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an anticonvulsant and analgesic used in the treatment of pain associated with trigeminal neuralgia and for control of complex partial seizures or generalized tonic-clonic seizures in patients who do not respond to phenytoin, phenobarbital, or primidone.
Miller-Keane Encyclopedia and Dictionary of Medicine, Nursing, and Allied Health, Seventh Edition. © 2003 by Saunders, an imprint of Elsevier, Inc. All rights reserved.


Apo-Carbamazepine (CA), Arbil (UK), Bio-Carbamazepine (CA), Carbagen (UK), Carbamaz (CA), Carbatrol, Dom-Carbamazepine (CA), Epimaz (UK), Epitol, Equetro, Gen-Carbamazepine (CA) Mazepine (CA), Novo-Carbamazepine (CA), Nu-Carbamazepine (CA), PHL-Carbamazepine (CA), PMS-Carbamazepine (CA), Sandoz Carbamazepine (CA), Tegretol, Tegretol-XR

Pharmacologic class: Iminostilbene derivative

Therapeutic class: Anticonvulsant

Pregnancy risk category D

FDA Box Warning

• Prescriber should be thoroughly familiar with prescribing information, particularly regarding use with other drugs (especially those that increase toxicity potential).

• Drug has been linked to aplastic anemia and agranulocytosis.

• Transient or persistent decreases in platelet or white blood cell (WBC) counts have occurred, but data aren't available to accurately estimate incidence or outcome. Rarely, leukopenia cases progressed to aplastic anemia or agranulocytosis.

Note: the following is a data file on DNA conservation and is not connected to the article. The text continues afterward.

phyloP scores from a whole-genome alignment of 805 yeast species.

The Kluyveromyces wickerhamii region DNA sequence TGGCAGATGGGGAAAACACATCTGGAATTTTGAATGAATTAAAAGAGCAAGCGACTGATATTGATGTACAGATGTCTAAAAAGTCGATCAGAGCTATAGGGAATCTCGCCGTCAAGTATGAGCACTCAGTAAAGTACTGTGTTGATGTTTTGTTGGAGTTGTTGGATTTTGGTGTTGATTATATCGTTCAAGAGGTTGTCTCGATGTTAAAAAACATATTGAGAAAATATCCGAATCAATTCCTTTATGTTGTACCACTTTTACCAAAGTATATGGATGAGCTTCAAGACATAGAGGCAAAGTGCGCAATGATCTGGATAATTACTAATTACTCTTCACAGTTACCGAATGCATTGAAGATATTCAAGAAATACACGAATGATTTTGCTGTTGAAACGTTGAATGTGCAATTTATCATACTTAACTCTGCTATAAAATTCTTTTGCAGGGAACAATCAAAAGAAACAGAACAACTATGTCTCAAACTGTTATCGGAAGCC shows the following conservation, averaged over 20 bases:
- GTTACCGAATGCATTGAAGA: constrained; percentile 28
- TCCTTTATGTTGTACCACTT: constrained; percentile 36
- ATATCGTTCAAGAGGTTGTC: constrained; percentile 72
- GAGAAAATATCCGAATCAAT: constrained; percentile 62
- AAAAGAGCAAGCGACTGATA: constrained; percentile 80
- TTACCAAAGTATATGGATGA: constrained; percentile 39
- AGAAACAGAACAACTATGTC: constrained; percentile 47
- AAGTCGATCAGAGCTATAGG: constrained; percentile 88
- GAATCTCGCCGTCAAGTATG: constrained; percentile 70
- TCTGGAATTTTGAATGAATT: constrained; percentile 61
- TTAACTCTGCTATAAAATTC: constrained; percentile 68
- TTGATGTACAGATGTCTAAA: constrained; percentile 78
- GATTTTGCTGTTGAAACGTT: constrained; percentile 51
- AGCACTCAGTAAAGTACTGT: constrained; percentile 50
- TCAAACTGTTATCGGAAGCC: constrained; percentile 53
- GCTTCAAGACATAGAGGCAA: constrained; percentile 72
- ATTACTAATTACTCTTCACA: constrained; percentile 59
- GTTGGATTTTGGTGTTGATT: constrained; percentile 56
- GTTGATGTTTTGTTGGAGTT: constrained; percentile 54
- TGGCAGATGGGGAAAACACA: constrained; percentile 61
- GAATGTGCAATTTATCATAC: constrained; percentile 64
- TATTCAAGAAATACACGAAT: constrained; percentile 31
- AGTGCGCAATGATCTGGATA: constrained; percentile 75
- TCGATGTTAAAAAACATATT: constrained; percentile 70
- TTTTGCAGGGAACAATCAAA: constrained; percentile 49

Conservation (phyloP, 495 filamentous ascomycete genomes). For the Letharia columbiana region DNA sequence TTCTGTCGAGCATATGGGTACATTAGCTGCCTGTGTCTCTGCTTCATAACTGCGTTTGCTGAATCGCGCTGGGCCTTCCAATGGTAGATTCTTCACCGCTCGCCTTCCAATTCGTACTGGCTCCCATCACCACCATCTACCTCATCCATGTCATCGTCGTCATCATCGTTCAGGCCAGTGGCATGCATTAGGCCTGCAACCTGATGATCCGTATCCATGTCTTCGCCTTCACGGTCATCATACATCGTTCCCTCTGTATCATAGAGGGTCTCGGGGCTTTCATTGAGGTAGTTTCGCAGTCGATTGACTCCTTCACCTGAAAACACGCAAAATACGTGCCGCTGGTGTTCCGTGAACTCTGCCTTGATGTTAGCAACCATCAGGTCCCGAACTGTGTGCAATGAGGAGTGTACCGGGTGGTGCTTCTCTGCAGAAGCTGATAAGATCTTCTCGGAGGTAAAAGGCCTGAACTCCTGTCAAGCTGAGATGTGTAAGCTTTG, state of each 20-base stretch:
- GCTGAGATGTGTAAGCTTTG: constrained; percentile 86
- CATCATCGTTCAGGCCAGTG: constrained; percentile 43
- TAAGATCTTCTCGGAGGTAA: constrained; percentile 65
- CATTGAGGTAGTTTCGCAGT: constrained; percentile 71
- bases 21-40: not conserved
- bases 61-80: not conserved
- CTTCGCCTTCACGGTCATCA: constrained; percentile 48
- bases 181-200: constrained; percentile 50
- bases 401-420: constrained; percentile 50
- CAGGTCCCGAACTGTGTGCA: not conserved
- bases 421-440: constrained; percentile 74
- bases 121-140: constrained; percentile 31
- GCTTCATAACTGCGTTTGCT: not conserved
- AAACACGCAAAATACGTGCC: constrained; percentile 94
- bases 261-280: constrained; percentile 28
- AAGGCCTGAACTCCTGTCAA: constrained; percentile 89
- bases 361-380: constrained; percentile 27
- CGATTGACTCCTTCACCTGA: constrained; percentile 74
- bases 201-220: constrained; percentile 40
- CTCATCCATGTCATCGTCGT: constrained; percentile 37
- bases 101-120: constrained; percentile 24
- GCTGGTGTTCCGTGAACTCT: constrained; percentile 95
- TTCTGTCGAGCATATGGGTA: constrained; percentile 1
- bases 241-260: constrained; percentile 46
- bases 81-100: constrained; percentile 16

• Obtain complete pretreatment hematologic tests as baseline. If WBC or platelet count drops during therapy, monitor closely. Consider withdrawing drug if evidence of significant bone marrow depression develops.


Unclear. Chemically related to tricyclic antidepressants (TCAs). Anticonvulsant action may result from reduction in polysynaptic responses and blocking of post-tetanic potentiation.


Capsules (extended-release): 100 mg, 200 mg, 300 mg

Oral suspension: 100 mg/5 ml

Tablets: 200 mg

Tablets (chewable): 100 mg

Tablets (extended-release): 100 mg,

200 mg, 400 mg

Indications and dosages

Prophylaxis of generalized tonic-clonic, mixed, and complex-partial seizures

Adults and children ages 12 and older: Initially, 200 mg P.O. b.i.d. (tablets) or 100 mg q.i.d. (oral suspension). Increase by up to 200 mg/day q 7 days until therapeutic blood levels are reached. Usual maintenance dosage is 600 to 1,200 mg/day in divided doses q 6 to 8 hours. In children ages 12 to 15, don't exceed 1 g/day. Give extended-release forms b.i.d.